On Wednesday, the San Diego Regional Water Quality Board decided that its limits on metals dumped into the creek were too strict. Now, thousands of pounds of copper and zinc will continue to flow into the creek, but it’ll be considered fine.
Our bay suffers from industrial stormwater pollution. Environmental groups like San Diego Coastkeeper use enforcement to heal it. Today, much of the pollution in San Diego Bay and our rivers and beaches originates at industrial facilities, like A-1 Alloys, the scrap metal facility recently featured in a Voice of San Diego article. Working with outside […]
California’s stormwater system is a mess – but it doesn’t have to be.
On this week’s San Diego Explained, NBC 7 San Diego’s Monica Dean and Voice of San Diego’s Ry Rivard pore over the problems with trying to regulate stormwater pollution.
It’s still too soon to know if the drought is truly over. We can’t predict the future, for one thing. Nor can we agree on what is meant by “drought.” President-elect Donald Trump, the California Department of Water Resources, the U.S. Drought Monitor and some top climate scientists all have different definitions.
Jerry Williams self-reported stormwater pollution from his business to the state, as required by law. Environmental groups sued over the reports, and as the legal fight dragged on, Williams closed shop. Meanwhile, other businesses flout the law, don’t do the monitoring and likely make more in profit.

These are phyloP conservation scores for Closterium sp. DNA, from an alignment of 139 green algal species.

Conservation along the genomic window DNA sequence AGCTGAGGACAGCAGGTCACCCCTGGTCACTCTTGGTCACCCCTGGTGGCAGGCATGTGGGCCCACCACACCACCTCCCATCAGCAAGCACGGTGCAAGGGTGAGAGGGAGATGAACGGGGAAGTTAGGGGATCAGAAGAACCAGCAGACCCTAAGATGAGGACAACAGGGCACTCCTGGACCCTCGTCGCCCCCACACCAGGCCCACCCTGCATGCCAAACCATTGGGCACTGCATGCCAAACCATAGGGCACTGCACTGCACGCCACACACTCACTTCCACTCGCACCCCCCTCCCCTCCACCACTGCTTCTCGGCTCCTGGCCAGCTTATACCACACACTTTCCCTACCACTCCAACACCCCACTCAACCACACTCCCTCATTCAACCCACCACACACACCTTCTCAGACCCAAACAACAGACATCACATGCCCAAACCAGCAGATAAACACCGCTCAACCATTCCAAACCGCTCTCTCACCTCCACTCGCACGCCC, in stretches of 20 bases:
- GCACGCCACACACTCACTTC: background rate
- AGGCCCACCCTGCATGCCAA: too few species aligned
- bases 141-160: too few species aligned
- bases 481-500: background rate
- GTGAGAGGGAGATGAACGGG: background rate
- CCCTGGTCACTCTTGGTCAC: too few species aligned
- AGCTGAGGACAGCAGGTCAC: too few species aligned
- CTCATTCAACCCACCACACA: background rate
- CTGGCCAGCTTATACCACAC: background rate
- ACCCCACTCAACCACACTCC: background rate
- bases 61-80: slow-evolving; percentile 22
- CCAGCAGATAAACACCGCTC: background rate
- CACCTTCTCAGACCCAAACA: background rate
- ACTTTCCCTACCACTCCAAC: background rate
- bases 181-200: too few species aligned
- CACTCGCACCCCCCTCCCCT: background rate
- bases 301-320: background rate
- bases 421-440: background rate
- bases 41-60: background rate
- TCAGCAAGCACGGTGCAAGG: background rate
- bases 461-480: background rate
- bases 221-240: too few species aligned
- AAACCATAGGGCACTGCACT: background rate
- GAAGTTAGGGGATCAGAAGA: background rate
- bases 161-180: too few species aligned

In recent years, San Diego water officials weren’t even looking at paperwork that showed which businesses were polluting local waterways. With no official enforcement happening, private attorneys and environmentalists have taken matters into their own hands, filing dozens of lawsuits against area companies for violating clean water laws.
Across California, there could be thousands or even tens of thousands of businesses dodging environmental rules and sending pollution into the state’s waters. Though an entire regulatory system exists to police businesses and keep water safe for residents and wildlife, the state doesn’t know how many unpermitted businesses are out there, or how much damage they’re doing.
The San Diego Regional Water Quality Board pushed off until next year a rule change that would allow copper and zinc to keep flowing through Chollas Creek.
For years, the San Diego Regional Water Quality Control Board has tried to make cities clean up Chollas Creek. Now, thanks to a regulatory change, the board will wipe away the problem in part by redefining pollution instead of reducing it.